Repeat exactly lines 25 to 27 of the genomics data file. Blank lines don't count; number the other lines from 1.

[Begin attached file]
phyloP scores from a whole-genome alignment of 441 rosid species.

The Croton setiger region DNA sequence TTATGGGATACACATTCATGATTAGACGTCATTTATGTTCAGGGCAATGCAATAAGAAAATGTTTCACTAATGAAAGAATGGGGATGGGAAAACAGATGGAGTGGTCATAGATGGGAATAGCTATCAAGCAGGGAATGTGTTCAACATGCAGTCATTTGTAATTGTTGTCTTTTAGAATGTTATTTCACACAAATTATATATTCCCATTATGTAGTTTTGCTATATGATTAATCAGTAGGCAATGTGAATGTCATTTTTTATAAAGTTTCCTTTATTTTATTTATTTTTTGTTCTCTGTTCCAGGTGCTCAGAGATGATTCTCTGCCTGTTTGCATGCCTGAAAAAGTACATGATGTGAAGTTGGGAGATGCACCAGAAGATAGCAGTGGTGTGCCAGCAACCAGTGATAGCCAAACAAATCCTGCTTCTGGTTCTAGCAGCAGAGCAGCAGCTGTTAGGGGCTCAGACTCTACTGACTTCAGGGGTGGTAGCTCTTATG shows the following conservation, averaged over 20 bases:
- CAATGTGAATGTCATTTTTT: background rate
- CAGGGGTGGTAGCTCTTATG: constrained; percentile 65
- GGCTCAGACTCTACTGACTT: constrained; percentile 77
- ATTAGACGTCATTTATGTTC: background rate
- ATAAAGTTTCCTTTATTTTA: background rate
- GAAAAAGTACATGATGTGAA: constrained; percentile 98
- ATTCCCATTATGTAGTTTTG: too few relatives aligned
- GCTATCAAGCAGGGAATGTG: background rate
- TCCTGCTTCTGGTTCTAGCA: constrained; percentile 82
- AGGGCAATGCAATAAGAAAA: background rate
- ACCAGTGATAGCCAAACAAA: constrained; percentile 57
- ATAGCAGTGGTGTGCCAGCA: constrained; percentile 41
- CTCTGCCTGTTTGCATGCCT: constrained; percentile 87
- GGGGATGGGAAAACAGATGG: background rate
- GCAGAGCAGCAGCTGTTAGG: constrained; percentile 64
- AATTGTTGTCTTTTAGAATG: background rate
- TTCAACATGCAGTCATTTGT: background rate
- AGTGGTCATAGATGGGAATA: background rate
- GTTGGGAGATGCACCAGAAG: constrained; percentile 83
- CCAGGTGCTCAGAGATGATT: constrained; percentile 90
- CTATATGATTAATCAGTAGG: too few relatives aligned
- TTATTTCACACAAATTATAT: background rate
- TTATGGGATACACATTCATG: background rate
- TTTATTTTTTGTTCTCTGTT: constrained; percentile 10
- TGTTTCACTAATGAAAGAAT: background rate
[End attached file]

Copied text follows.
- TTATGGGATACACATTCATG: background rate
- TTTATTTTTTGTTCTCTGTT: constrained; percentile 10
- TGTTTCACTAATGAAAGAAT: background rate